A catalytic conversion
Chemistry professors catalysis research attracts attention; his enthusiasm attracts students
By Chris Horn, firstname.lastname@example.org, 803-777-3687
Growing up in a small Russian town, Dmitry Peryshkov was fortunate to have a dynamic high school chemistry teacher who accelerated Peryshkov’s love of the science, much like a catalyst speeds up a chemical reaction.
Now Peryshkov is the one who is spurring on students with an enthusiasm that’s almost palpable as he talks about boron clusters, isohedron molecular architecture and carbon-hydrogen bonds. That enthusiasm transfers to his research lab, where Peryshkov’s focus on chemical catalysis has attracted major interest in inorganic chemistry. Many of his papers have been published in the field’s most prestigious journals, and he’s received an NSF CAREER Award and a Doctoral New Investigator Award from the Petroleum Research Fund.
“This research area is very exciting as it allows us to harness deep fundamental studies of chemical bonding and elementary steps of catalytic processes to solve practical challenges,” he says.
“I see the impact of my work here at USC as an amalgamation of multiple outcomes: a creative research and scholarship enriching chemical understanding of existing and novel systems, a mentorship and training of graduate and undergraduate students in the laboratory setting preparing them for current and future challenges, and developing and teaching chemistry courses for a broad and diverse student body of USC.”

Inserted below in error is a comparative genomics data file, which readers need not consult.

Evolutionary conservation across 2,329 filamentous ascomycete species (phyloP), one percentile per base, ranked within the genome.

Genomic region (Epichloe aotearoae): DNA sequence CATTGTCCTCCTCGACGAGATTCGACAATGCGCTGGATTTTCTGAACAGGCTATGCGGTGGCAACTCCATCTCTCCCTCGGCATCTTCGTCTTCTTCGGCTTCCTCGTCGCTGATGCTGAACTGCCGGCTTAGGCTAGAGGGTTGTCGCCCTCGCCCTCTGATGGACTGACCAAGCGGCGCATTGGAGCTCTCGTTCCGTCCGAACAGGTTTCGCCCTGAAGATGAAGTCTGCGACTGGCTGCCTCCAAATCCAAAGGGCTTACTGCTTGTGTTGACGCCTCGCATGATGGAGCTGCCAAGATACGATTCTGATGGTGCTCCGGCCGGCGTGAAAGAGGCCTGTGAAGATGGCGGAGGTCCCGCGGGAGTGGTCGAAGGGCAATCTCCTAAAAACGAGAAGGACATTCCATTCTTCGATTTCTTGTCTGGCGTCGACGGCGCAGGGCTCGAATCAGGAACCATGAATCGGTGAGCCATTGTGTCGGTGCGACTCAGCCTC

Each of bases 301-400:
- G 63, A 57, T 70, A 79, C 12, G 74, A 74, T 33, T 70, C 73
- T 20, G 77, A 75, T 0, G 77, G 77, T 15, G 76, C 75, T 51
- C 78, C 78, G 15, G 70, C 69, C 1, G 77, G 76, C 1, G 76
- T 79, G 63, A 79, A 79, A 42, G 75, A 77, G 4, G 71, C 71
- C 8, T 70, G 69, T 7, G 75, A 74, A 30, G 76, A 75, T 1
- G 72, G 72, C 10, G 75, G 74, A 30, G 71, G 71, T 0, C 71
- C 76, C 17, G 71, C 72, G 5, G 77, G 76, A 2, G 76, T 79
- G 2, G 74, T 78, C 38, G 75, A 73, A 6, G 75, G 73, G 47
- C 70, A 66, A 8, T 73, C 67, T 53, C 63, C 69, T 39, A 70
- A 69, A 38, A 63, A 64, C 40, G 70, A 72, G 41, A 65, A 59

Peryshkov has mentored four undergraduate and five graduate students in his four years at USC, involving them in his lab’s cutting-edge research. He has also developed two new multidisciplinary courses — “Chemistry of Renewable Energy” and “Chemistry of Transition Elements,” both of which are focused on the latest developments in the area of catalysis and sustainable energy generation.
This research area is very exciting as it allows us to harness deep fundamental studies of chemical bonding and elementary steps of catalytic processes to solve practical challenges.
Freshman chemistry, often the first college science course for students, offers Peryshkov a teaching challenge — a large cohort of students all hailing from different academic majors. But he takes it on with gusto, conveying to the students the basic importance of chemistry while guiding them through the material so they don’t get lost.
“He is dedicated to imparting the research skills and fostering the creativity and intellectual growth of his graduate and undergraduate students,” says USC chemistry professor Richard Adams. It’s an approach that’s working well for Peryshkov — and would probably make his high school teacher proud.
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